Twenty-nine states and Washington D.C. now allow patients to have access to medical marijuana, but some of these patients are bumping up against a federal law that prohibits the sale of guns to people who use marijuana.
Authorities in Pennsylvania and Hawaii have spoken out last week, declaring that people who have medical marijuana licenses in those states will need to give up access to firearms.
The decisions are tied to a 50-year-old law, which was upheld in a Supreme Court ruling last year.
“The Gun Control Act of 1968 prohibits anyone from possessing guns if they use or are addicted to cannabis,” Christopher Morales, a California criminal defense attorney, told Leafly. The law forbids people who use federally restricted substances from owning firearms, even if the substances they use are legal in the state that they reside in.
A Nevada medical marijuana patient challenged the law after she was denied the right to buy a firearm because of her medical marijuana card. Last September the Supreme Court ruled that it is not a violation of the Second Amendment for states to deny gun ownership to people who use medical marijuana.
“It is beyond dispute that illegal drug users, including marijuana users, are likely as a consequence of that use to experience altered or impaired mental states that affect their judgment and that can lead to irrational or unpredictable behavior,” justices wrote in the ruling.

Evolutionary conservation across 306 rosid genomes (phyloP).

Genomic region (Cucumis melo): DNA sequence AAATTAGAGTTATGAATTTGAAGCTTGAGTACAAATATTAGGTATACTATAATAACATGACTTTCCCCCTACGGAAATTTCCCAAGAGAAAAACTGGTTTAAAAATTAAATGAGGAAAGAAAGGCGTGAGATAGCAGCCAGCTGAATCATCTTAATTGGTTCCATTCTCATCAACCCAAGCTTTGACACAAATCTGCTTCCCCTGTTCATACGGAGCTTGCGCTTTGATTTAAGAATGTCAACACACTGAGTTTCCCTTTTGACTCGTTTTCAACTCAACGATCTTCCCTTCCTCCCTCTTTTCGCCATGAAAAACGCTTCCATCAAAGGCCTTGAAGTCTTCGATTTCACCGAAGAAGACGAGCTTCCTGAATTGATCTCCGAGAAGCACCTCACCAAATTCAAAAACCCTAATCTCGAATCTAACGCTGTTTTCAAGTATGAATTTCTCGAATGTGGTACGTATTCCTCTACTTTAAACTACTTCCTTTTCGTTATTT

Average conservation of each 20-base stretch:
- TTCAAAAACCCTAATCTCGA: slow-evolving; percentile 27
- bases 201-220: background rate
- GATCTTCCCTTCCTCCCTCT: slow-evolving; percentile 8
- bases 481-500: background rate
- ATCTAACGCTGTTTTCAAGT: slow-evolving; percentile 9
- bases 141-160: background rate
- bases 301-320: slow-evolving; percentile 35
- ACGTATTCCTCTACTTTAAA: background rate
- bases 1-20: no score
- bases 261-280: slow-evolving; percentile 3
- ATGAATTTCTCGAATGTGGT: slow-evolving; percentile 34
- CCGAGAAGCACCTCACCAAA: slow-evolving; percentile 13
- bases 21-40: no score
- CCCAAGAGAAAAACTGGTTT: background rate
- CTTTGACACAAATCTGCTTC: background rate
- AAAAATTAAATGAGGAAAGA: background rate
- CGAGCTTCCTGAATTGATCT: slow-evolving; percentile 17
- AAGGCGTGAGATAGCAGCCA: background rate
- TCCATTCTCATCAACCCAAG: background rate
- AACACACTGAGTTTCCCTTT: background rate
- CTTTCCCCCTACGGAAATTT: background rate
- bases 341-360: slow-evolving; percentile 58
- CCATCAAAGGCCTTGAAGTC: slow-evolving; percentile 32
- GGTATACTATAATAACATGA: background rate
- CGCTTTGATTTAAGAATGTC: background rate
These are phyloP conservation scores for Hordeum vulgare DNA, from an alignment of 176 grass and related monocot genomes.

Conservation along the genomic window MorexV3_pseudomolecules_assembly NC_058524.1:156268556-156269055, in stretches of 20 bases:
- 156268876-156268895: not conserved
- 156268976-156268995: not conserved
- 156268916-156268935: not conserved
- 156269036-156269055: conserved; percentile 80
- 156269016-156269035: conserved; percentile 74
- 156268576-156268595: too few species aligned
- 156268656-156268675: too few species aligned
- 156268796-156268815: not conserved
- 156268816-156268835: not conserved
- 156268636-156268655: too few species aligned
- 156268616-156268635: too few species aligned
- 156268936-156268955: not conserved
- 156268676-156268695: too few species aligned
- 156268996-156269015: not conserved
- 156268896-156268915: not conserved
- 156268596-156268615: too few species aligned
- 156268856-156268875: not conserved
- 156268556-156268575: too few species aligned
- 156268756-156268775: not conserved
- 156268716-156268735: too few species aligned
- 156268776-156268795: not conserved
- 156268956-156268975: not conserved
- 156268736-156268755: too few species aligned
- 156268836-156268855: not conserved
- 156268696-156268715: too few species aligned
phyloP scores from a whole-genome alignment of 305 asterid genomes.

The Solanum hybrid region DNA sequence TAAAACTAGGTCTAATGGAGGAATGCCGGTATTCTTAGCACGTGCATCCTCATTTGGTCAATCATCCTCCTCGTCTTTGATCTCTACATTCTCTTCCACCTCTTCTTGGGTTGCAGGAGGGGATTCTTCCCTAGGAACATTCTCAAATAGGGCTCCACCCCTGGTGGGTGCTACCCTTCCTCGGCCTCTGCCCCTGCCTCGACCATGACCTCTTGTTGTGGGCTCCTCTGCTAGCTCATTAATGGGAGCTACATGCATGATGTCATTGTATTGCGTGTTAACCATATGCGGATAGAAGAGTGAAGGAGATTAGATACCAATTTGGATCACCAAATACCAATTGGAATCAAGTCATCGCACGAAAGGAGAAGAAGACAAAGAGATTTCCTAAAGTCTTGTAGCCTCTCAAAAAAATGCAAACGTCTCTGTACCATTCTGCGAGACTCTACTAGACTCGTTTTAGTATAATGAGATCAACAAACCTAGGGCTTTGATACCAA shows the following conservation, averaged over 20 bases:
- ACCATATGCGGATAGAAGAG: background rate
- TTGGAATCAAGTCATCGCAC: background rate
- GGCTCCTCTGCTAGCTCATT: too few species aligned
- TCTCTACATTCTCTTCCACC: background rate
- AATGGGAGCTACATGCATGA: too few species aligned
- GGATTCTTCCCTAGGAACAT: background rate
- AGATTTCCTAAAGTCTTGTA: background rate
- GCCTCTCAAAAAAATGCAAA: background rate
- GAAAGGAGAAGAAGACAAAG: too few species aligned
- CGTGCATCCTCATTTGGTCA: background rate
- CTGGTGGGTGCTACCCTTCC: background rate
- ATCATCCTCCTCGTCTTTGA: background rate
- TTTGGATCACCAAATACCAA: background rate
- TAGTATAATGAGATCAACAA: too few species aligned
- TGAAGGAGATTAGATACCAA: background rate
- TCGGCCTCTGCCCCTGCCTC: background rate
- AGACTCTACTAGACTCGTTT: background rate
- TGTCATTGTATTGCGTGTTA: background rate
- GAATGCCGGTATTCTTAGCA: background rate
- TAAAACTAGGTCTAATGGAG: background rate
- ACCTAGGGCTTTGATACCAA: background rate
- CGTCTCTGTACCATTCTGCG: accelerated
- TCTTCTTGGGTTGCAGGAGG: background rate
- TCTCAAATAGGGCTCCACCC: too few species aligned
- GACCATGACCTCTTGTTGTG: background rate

Last week the Honolulu Police Department sent letters to medical marijuana users saying that they will need to turn in their weapons within 30 days of receipt.
“Your medical marijuana use disqualifies you from ownership of firearms and ammunition,” the letter said, according to a copy obtained by Leafly. The letter went on to say that the medical marijuana patients would need a doctor’s clearance to get their firearms back.
In Pennsylvania, authorities made a similar proclamation.
“So in fact an individual who is issued a medical marijuana card in Pennsylvania who is a user of medical marijuana, that individual would be prohibited from purchasing or technically possession of a firearm under federal law,” Major Scott C. Price, Pennsylvania state police director of the Bureau of Records and Identification, said Tuesday, according to Lehigh Valley Live.
Federal authorities agreed.
“There are no exceptions in federal law for marijuana used for medicinal or recreational purposes,” said Special Agent Joshua E. Jackson, spokesman for the U.S. Bureau of Alcohol, Tobacco, Firearms and Explosives in Washington, D.C.
Medical marijuana licenses come up on background checks, but 22% of gun sales take place between unlicensed sellers who are not required to conduct background checks, according to Leafly.